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Corvis seems on DWDM quest That would put Huber in competition with his old company, Ciena; Telecommunications


Corvis Corp., a privately owned Columbia telecommunications equipment firm that is planning to expand from 96 to 1,500 employees by 2001, remains mum about precisely what part of the booming telecom market it plans to enter.

However, all indications are that it intends to duplicate -- at least in part -- a strategy that has worked once for its president and founder, David R. Huber.

Huber was the founder of Ciena Corp., a Linthicum company that shattered financial records and rose to international prominence by making gear that enables phone lines to handle more calls and Internet messages.

This technology -- called dense wavelength division multiplexing, or DWDM -- has been seized upon eagerly by phone companies that seek to expand their network capacity.

Now it appears that DWDM will be the main offering of Corvis, the company Huber inaugurated after leaving Ciena in 1997.

Corvis has placed Internet help-wanted advertisements in which it calls itself "a hi-tech DWDM company" that is "moving dramatic DWDM product to manufacturing stage."

Corvis' Internet ads suggest that the company is eager to establish manufacturing operations quickly. One of the ads says the company "will be needing assemblers and technicians over the next three- five month period as the manufacturing area grows." If Corvis, indeed, grows to 1,500 workers, it would become one of the largest private employers in Howard County.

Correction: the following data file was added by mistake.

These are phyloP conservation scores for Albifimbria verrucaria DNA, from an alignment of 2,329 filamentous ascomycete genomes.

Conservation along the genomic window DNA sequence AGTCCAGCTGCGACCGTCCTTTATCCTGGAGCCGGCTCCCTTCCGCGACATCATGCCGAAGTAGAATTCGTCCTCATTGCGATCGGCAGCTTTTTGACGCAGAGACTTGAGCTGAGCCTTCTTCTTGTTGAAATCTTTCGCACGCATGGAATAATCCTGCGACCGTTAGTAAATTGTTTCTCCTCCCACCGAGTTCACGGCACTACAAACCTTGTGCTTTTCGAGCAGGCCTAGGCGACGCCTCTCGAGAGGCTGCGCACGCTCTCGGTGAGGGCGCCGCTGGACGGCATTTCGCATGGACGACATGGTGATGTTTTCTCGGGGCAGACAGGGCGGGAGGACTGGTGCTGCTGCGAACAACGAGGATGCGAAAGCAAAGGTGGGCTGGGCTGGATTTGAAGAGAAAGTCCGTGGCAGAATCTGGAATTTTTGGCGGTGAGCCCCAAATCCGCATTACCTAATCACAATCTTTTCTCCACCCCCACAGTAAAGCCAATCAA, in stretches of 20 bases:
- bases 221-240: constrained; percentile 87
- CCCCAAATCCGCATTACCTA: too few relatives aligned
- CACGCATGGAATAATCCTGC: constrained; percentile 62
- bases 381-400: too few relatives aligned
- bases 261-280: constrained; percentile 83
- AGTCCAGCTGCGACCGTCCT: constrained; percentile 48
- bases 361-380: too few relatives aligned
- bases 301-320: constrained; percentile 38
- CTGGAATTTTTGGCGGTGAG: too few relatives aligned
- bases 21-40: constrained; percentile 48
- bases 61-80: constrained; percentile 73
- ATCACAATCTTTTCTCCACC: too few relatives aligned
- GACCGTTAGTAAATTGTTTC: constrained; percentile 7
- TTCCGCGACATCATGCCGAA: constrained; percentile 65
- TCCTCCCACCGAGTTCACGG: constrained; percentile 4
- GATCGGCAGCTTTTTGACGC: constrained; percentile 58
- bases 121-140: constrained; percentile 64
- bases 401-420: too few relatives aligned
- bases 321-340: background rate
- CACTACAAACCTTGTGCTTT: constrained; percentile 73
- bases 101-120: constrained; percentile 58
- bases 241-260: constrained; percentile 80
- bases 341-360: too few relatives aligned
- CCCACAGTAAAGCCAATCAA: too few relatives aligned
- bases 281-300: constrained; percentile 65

For now, Corvis is simply another high-tech company with big ZTC dreams and an unknown future. "They're still in the research and development stage. They're not producing anything yet," said Richard W. Story, director of the Howard County Economic Development Authority, who has spoken with Corvis officials over the past year about the company's expansion plans. "They're developing new technology." Huber and other Corvis officials did not return calls.

Analysts said Corvis might find a niche selling DWDM to start-up local-service phone companies that are trying to skim customers from Bell Atlantic and the other regional phone giants. So far, DWDM has been pitched primarily to large long-distance firms such as AT&T; Corp. and MCI WorldCom Inc.

"There are a lot of growth opportunities in DWDM," said Nikos Theodosopoulos of Warburg Dillon Read LLC in New York.

Huber's re-entry into DWDM would create new competition for his old company. "If I were [Ciena], I'd be watching this very closely," said John B. Nitzke, a technology analyst in Acton, Mass. "It's their technology that's most at risk, because it's their technology that he knows the best."

Ciena officials declined to discuss Huber's venture. "It'd be hard for us to comment about something we don't know anything about," said company spokesman Denny Bilter.

Pub Date: 12/22/98

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